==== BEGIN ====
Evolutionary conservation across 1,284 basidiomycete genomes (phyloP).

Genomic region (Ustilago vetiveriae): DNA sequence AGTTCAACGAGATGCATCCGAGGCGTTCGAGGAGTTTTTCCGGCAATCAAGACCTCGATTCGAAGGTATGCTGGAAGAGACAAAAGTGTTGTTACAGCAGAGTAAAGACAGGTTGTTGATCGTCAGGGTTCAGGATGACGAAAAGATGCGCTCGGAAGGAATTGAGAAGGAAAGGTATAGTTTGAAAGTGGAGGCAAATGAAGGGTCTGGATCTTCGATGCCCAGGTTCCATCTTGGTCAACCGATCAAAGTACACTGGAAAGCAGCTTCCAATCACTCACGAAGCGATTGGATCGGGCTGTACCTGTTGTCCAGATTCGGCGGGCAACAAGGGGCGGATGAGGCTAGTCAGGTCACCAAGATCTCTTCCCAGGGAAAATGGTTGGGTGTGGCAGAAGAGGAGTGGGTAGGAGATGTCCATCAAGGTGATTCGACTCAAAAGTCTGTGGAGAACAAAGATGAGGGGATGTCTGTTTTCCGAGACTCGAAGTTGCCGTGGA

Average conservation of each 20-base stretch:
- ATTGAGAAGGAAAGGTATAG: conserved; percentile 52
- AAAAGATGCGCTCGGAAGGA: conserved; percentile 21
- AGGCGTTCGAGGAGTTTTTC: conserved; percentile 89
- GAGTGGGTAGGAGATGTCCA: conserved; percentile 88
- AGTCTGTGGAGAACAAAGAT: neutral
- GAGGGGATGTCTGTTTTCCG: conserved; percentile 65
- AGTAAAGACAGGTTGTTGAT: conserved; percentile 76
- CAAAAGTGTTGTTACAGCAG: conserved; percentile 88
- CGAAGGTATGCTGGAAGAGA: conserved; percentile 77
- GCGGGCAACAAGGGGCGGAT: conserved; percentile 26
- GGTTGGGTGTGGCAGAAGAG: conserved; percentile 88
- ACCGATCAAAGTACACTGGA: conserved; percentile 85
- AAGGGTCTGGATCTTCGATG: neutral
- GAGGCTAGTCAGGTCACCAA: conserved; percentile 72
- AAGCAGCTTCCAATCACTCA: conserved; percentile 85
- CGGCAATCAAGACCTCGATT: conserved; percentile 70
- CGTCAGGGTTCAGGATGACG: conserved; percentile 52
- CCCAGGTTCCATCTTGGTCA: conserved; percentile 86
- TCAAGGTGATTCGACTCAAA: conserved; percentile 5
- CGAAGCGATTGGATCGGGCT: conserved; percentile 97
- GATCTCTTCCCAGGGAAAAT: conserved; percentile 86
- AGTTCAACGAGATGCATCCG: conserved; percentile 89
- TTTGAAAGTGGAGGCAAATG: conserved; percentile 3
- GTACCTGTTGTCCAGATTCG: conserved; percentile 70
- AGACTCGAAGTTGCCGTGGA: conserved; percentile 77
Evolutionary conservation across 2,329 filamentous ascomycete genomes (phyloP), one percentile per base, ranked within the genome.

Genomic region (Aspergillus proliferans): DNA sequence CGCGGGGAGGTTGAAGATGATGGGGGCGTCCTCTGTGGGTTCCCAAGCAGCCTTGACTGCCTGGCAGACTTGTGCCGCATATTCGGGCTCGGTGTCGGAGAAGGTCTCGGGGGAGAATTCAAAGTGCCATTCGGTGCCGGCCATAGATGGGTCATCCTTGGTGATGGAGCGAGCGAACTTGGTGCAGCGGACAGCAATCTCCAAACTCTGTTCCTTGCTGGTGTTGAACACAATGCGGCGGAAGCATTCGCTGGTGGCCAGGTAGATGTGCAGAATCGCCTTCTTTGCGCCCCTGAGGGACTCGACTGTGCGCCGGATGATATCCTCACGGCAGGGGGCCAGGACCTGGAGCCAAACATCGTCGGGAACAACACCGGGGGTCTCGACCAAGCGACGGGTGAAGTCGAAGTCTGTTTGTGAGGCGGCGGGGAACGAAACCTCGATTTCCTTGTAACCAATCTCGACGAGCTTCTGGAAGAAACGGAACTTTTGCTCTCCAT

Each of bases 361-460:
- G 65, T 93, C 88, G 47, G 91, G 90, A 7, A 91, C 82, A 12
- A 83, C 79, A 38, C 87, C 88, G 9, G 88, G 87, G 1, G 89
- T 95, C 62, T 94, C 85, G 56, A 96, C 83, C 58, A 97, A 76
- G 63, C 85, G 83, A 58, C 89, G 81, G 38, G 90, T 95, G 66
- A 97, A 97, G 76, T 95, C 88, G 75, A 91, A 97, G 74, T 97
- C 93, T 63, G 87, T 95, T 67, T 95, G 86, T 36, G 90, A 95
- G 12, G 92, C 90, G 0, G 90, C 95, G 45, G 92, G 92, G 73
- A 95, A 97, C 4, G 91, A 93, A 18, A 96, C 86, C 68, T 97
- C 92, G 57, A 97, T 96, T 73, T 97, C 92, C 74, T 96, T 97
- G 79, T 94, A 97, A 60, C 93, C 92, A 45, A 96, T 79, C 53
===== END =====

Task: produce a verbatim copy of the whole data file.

Evolutionary conservation across 1,284 basidiomycete genomes (phyloP).

Genomic region (Ustilago vetiveriae): DNA sequence AGTTCAACGAGATGCATCCGAGGCGTTCGAGGAGTTTTTCCGGCAATCAAGACCTCGATTCGAAGGTATGCTGGAAGAGACAAAAGTGTTGTTACAGCAGAGTAAAGACAGGTTGTTGATCGTCAGGGTTCAGGATGACGAAAAGATGCGCTCGGAAGGAATTGAGAAGGAAAGGTATAGTTTGAAAGTGGAGGCAAATGAAGGGTCTGGATCTTCGATGCCCAGGTTCCATCTTGGTCAACCGATCAAAGTACACTGGAAAGCAGCTTCCAATCACTCACGAAGCGATTGGATCGGGCTGTACCTGTTGTCCAGATTCGGCGGGCAACAAGGGGCGGATGAGGCTAGTCAGGTCACCAAGATCTCTTCCCAGGGAAAATGGTTGGGTGTGGCAGAAGAGGAGTGGGTAGGAGATGTCCATCAAGGTGATTCGACTCAAAAGTCTGTGGAGAACAAAGATGAGGGGATGTCTGTTTTCCGAGACTCGAAGTTGCCGTGGA

Average conservation of each 20-base stretch:
- ATTGAGAAGGAAAGGTATAG: conserved; percentile 52
- AAAAGATGCGCTCGGAAGGA: conserved; percentile 21
- AGGCGTTCGAGGAGTTTTTC: conserved; percentile 89
- GAGTGGGTAGGAGATGTCCA: conserved; percentile 88
- AGTCTGTGGAGAACAAAGAT: neutral
- GAGGGGATGTCTGTTTTCCG: conserved; percentile 65
- AGTAAAGACAGGTTGTTGAT: conserved; percentile 76
- CAAAAGTGTTGTTACAGCAG: conserved; percentile 88
- CGAAGGTATGCTGGAAGAGA: conserved; percentile 77
- GCGGGCAACAAGGGGCGGAT: conserved; percentile 26
- GGTTGGGTGTGGCAGAAGAG: conserved; percentile 88
- ACCGATCAAAGTACACTGGA: conserved; percentile 85
- AAGGGTCTGGATCTTCGATG: neutral
- GAGGCTAGTCAGGTCACCAA: conserved; percentile 72
- AAGCAGCTTCCAATCACTCA: conserved; percentile 85
- CGGCAATCAAGACCTCGATT: conserved; percentile 70
- CGTCAGGGTTCAGGATGACG: conserved; percentile 52
- CCCAGGTTCCATCTTGGTCA: conserved; percentile 86
- TCAAGGTGATTCGACTCAAA: conserved; percentile 5
- CGAAGCGATTGGATCGGGCT: conserved; percentile 97
- GATCTCTTCCCAGGGAAAAT: conserved; percentile 86
- AGTTCAACGAGATGCATCCG: conserved; percentile 89
- TTTGAAAGTGGAGGCAAATG: conserved; percentile 3
- GTACCTGTTGTCCAGATTCG: conserved; percentile 70
- AGACTCGAAGTTGCCGTGGA: conserved; percentile 77
Evolutionary conservation across 2,329 filamentous ascomycete genomes (phyloP), one percentile per base, ranked within the genome.

Genomic region (Aspergillus proliferans): DNA sequence CGCGGGGAGGTTGAAGATGATGGGGGCGTCCTCTGTGGGTTCCCAAGCAGCCTTGACTGCCTGGCAGACTTGTGCCGCATATTCGGGCTCGGTGTCGGAGAAGGTCTCGGGGGAGAATTCAAAGTGCCATTCGGTGCCGGCCATAGATGGGTCATCCTTGGTGATGGAGCGAGCGAACTTGGTGCAGCGGACAGCAATCTCCAAACTCTGTTCCTTGCTGGTGTTGAACACAATGCGGCGGAAGCATTCGCTGGTGGCCAGGTAGATGTGCAGAATCGCCTTCTTTGCGCCCCTGAGGGACTCGACTGTGCGCCGGATGATATCCTCACGGCAGGGGGCCAGGACCTGGAGCCAAACATCGTCGGGAACAACACCGGGGGTCTCGACCAAGCGACGGGTGAAGTCGAAGTCTGTTTGTGAGGCGGCGGGGAACGAAACCTCGATTTCCTTGTAACCAATCTCGACGAGCTTCTGGAAGAAACGGAACTTTTGCTCTCCAT

Each of bases 361-460:
- G 65, T 93, C 88, G 47, G 91, G 90, A 7, A 91, C 82, A 12
- A 83, C 79, A 38, C 87, C 88, G 9, G 88, G 87, G 1, G 89
- T 95, C 62, T 94, C 85, G 56, A 96, C 83, C 58, A 97, A 76
- G 63, C 85, G 83, A 58, C 89, G 81, G 38, G 90, T 95, G 66
- A 97, A 97, G 76, T 95, C 88, G 75, A 91, A 97, G 74, T 97
- C 93, T 63, G 87, T 95, T 67, T 95, G 86, T 36, G 90, A 95
- G 12, G 92, C 90, G 0, G 90, C 95, G 45, G 92, G 92, G 73
- A 95, A 97, C 4, G 91, A 93, A 18, A 96, C 86, C 68, T 97
- C 92, G 57, A 97, T 96, T 73, T 97, C 92, C 74, T 96, T 97
- G 79, T 94, A 97, A 60, C 93, C 92, A 45, A 96, T 79, C 53